Friday, December 16, 2011

It's Tebow Time

As a Gator, Tebow shook hands with the fans after every game.

Yep, I’m a Tim Tebow fan. Look, he’s from Jacksonville and led the Florida Gators (my alma mater) to win two national championships. Of course I think he’s amazing. Get over it. Besides, these days it looks like I’m not the only one (finally!).





Don’t get me wrong: it’s not like I’m going to go around the mall “Tebowing” every time I see a good sale (although I do reserve the right to take a knee in the middle of The Buckle if I should find a really great pair of Miss Me jeans, in my size, marked down by 75%).

Hard work pays off...
Anyway, you have to admit the guy’s got a tremendous work ethic. How else can you explain that  physique on a quarterback, for heaven’s sake? I mean, Mercy. I hear he lifts Ford Expeditions five times a week as part of his workout routine and runs 25 miles a day. Backwards. Or something like that….

So it should come as no surprise to learn that I have watched all the Tebow documentaries that ESPN has recently been showing around the clock. One piece in particular, “The Chosen One”, caused me to stop and reflect more on his parents than Tim and his notable football skills. This film followed Tebow’s junior and senior football seasons with Nease High School in Ponte Vedra, FL (which is a suburb of Jacksonville, and was one of the schools my high school played on a regular basis - a little shout out to the 1984 graduating class of West Nassau High School: Go Warriors!)

The interesting thing about watching documentaries in retrospect is that you get the benefit of knowing how the story ends. What’s cool about the Tebow story, though, is the realization that this kid has remained true to himself and his family’s values throughout the years. The fact that Tebow is devout in his religious beliefs is not something he developed for the cameras – this intense faith has been instilled in him since before he was even born. His father tells us that while he was working as a missionary in the Philippines, he prayed that if God gave him a son, he would name him “Timothy”, meaning “God’s honor”. Bob Tebow promised God that he would raise Tim to be a preacher, which he did. Tim followed his father on mission trips overseas and ministered to children at his father’s orphanage in the Philippines. This young man was not being groomed for the NFL as a child.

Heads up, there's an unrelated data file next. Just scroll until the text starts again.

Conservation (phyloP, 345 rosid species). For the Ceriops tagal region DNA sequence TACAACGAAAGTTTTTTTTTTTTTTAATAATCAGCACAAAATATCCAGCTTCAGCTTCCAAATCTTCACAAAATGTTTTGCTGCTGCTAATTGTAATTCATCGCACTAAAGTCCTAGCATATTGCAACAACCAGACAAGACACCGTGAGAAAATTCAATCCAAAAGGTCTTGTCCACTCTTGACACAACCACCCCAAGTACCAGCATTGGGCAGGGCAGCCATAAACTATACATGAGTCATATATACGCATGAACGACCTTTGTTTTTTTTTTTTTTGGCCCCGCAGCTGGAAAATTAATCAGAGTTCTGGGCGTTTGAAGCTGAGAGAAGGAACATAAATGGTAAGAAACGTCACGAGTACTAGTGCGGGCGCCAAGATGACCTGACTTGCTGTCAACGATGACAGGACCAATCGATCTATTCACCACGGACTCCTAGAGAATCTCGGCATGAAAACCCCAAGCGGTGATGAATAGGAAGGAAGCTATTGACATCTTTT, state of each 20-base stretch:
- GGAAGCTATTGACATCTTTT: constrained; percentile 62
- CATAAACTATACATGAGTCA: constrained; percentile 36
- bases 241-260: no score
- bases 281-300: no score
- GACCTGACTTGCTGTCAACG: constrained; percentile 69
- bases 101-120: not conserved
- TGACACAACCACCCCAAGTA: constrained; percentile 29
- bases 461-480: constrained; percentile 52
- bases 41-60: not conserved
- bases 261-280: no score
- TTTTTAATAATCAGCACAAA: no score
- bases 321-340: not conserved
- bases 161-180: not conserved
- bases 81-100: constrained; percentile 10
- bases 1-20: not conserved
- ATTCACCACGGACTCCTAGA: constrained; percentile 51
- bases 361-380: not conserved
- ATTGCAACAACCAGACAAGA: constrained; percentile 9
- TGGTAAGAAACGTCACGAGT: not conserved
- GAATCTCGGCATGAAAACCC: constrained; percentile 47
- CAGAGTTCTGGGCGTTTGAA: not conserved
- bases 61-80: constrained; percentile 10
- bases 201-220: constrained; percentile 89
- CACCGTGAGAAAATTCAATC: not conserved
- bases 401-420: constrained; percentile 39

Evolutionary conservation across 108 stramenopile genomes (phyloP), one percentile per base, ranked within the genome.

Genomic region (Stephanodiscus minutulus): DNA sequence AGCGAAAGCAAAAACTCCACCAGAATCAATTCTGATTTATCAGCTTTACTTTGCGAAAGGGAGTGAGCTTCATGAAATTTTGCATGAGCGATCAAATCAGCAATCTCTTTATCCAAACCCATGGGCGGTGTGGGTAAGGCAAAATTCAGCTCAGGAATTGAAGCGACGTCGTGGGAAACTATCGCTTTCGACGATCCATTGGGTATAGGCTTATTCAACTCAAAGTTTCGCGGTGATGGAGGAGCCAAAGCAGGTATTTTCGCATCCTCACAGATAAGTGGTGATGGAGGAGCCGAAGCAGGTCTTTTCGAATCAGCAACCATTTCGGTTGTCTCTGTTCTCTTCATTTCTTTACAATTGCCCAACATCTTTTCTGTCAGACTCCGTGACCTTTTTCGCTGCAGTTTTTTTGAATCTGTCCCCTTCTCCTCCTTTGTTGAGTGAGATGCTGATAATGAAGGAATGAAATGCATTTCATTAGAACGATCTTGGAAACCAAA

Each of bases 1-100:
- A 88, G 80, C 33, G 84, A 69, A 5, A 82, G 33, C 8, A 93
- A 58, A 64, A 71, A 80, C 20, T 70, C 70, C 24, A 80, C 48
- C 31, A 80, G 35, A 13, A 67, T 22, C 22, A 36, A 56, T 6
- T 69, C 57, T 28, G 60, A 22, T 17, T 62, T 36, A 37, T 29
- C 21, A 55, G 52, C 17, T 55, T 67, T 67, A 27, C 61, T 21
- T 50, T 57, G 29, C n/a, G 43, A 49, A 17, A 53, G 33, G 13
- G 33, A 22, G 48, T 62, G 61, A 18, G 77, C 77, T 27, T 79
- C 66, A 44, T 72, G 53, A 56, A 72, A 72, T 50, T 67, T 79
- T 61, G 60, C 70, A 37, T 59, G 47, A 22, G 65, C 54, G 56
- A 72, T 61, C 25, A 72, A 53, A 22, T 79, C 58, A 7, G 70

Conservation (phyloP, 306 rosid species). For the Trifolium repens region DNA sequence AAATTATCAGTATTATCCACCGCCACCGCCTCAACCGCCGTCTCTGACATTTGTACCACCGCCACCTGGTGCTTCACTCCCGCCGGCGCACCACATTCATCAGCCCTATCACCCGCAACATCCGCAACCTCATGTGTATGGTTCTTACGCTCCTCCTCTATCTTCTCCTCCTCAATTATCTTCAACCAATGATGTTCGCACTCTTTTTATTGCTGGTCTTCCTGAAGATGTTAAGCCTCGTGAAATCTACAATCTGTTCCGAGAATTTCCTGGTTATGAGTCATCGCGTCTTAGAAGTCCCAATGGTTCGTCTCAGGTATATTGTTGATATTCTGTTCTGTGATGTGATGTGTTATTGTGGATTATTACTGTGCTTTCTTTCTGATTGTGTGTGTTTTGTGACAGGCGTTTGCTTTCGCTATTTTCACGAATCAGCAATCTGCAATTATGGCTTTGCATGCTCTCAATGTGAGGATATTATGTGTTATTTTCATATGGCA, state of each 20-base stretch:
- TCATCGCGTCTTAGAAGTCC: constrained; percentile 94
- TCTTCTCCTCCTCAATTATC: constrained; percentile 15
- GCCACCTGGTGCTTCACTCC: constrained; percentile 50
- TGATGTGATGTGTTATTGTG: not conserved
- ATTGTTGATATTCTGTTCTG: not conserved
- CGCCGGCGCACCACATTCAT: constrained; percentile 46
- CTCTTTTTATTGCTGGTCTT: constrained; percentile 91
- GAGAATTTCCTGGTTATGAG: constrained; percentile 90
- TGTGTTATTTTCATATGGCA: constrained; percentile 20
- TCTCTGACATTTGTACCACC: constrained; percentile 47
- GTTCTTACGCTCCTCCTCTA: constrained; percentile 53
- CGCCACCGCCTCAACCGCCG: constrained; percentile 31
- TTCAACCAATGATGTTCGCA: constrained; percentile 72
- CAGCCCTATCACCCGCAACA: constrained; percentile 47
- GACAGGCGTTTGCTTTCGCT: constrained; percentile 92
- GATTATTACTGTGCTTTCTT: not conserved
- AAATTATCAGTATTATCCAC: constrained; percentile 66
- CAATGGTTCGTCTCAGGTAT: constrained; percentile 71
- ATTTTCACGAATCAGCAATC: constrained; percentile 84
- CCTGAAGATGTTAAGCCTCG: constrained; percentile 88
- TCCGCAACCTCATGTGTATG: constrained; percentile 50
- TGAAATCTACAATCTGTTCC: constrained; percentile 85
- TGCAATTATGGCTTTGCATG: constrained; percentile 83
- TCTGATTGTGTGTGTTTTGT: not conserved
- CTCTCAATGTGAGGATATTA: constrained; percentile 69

However, when the Tebows recognized Tim’s penchant for football (during his Pop Warner days, no less), they decided to work with their son’s God-given talents and encouraged him to develop his skills on and off the field. Instead of trying to make Tim fit into their mold, they helped him become the best he could be at what they believed God wanted him to be.

Wow. What if all parents took this approach to parenting? What if, instead of telling our kids what they should like, we let them show us and then we actually provided them with the tools and support they needed to develop their talents? What if, instead of claiming we’re too tired or busy (which, of course we are, but is that really a fair excuse?) we agreed to drive them to that next practice or workout or game or performance? What if we decided that it’s not where we spend our time together that’s important, just simply the fact that we do spend time together, supporting each other, that counts?

Pam and Bob Tebow have always been motivated by their strong faith in God, but, while I don’t see anything wrong with such unshakable faith, I also don’t think we all have to be ministers in order to raise great kids. And, make no mistake about it, Tebow was a great kid, and, as an adult, is an amazing leader and role model. I have no doubt his parents are proud of him, but not just because of his game stats (we’ll let Elway and Fox reap the benefits of those amazing feats). Undoubtedly, his parents must be pleased with the manner in which Tim has chosen to remind himself – and the world – that there is a higher order that is more important than either him or football. And that is a reminder we could all use from time to time.

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